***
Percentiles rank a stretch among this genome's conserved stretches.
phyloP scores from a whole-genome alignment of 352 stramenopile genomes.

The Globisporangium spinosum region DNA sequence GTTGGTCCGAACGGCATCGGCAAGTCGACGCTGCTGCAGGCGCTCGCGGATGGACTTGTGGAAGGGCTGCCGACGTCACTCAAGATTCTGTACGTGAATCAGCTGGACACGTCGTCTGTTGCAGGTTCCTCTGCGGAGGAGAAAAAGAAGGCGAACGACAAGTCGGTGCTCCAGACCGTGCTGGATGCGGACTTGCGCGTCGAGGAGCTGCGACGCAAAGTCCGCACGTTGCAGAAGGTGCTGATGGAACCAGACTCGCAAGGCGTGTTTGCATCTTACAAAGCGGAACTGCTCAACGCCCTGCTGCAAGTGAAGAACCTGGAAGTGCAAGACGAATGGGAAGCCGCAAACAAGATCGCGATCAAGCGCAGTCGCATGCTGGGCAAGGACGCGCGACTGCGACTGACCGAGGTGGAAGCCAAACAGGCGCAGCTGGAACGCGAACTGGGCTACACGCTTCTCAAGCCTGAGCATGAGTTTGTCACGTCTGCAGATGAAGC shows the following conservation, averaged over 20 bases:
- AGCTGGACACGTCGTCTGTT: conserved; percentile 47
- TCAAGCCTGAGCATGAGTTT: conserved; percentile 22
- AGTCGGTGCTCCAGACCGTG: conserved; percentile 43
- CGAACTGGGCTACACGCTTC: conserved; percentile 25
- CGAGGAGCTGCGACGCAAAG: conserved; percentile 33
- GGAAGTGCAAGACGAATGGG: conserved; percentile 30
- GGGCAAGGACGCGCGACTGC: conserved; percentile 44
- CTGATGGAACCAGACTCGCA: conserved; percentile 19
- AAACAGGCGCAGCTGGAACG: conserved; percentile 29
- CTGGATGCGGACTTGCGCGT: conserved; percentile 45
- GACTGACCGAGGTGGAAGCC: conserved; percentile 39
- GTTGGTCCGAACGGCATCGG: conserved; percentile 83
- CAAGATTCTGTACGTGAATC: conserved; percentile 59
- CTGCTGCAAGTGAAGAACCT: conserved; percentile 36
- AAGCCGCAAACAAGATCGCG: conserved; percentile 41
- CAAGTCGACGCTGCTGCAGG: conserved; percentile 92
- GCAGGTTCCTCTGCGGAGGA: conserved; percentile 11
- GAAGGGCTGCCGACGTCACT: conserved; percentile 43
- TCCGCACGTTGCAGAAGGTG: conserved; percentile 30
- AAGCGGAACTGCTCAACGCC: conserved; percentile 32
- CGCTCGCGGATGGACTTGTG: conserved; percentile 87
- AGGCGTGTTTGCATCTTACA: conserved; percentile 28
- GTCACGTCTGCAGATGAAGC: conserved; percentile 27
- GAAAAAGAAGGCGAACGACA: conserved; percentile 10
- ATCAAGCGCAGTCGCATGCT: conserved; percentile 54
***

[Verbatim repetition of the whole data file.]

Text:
Percentiles rank a stretch among this genome's conserved stretches.
phyloP scores from a whole-genome alignment of 352 stramenopile genomes.

The Globisporangium spinosum region DNA sequence GTTGGTCCGAACGGCATCGGCAAGTCGACGCTGCTGCAGGCGCTCGCGGATGGACTTGTGGAAGGGCTGCCGACGTCACTCAAGATTCTGTACGTGAATCAGCTGGACACGTCGTCTGTTGCAGGTTCCTCTGCGGAGGAGAAAAAGAAGGCGAACGACAAGTCGGTGCTCCAGACCGTGCTGGATGCGGACTTGCGCGTCGAGGAGCTGCGACGCAAAGTCCGCACGTTGCAGAAGGTGCTGATGGAACCAGACTCGCAAGGCGTGTTTGCATCTTACAAAGCGGAACTGCTCAACGCCCTGCTGCAAGTGAAGAACCTGGAAGTGCAAGACGAATGGGAAGCCGCAAACAAGATCGCGATCAAGCGCAGTCGCATGCTGGGCAAGGACGCGCGACTGCGACTGACCGAGGTGGAAGCCAAACAGGCGCAGCTGGAACGCGAACTGGGCTACACGCTTCTCAAGCCTGAGCATGAGTTTGTCACGTCTGCAGATGAAGC shows the following conservation, averaged over 20 bases:
- AGCTGGACACGTCGTCTGTT: conserved; percentile 47
- TCAAGCCTGAGCATGAGTTT: conserved; percentile 22
- AGTCGGTGCTCCAGACCGTG: conserved; percentile 43
- CGAACTGGGCTACACGCTTC: conserved; percentile 25
- CGAGGAGCTGCGACGCAAAG: conserved; percentile 33
- GGAAGTGCAAGACGAATGGG: conserved; percentile 30
- GGGCAAGGACGCGCGACTGC: conserved; percentile 44
- CTGATGGAACCAGACTCGCA: conserved; percentile 19
- AAACAGGCGCAGCTGGAACG: conserved; percentile 29
- CTGGATGCGGACTTGCGCGT: conserved; percentile 45
- GACTGACCGAGGTGGAAGCC: conserved; percentile 39
- GTTGGTCCGAACGGCATCGG: conserved; percentile 83
- CAAGATTCTGTACGTGAATC: conserved; percentile 59
- CTGCTGCAAGTGAAGAACCT: conserved; percentile 36
- AAGCCGCAAACAAGATCGCG: conserved; percentile 41
- CAAGTCGACGCTGCTGCAGG: conserved; percentile 92
- GCAGGTTCCTCTGCGGAGGA: conserved; percentile 11
- GAAGGGCTGCCGACGTCACT: conserved; percentile 43
- TCCGCACGTTGCAGAAGGTG: conserved; percentile 30
- AAGCGGAACTGCTCAACGCC: conserved; percentile 32
- CGCTCGCGGATGGACTTGTG: conserved; percentile 87
- AGGCGTGTTTGCATCTTACA: conserved; percentile 28
- GTCACGTCTGCAGATGAAGC: conserved; percentile 27
- GAAAAAGAAGGCGAACGACA: conserved; percentile 10
- ATCAAGCGCAGTCGCATGCT: conserved; percentile 54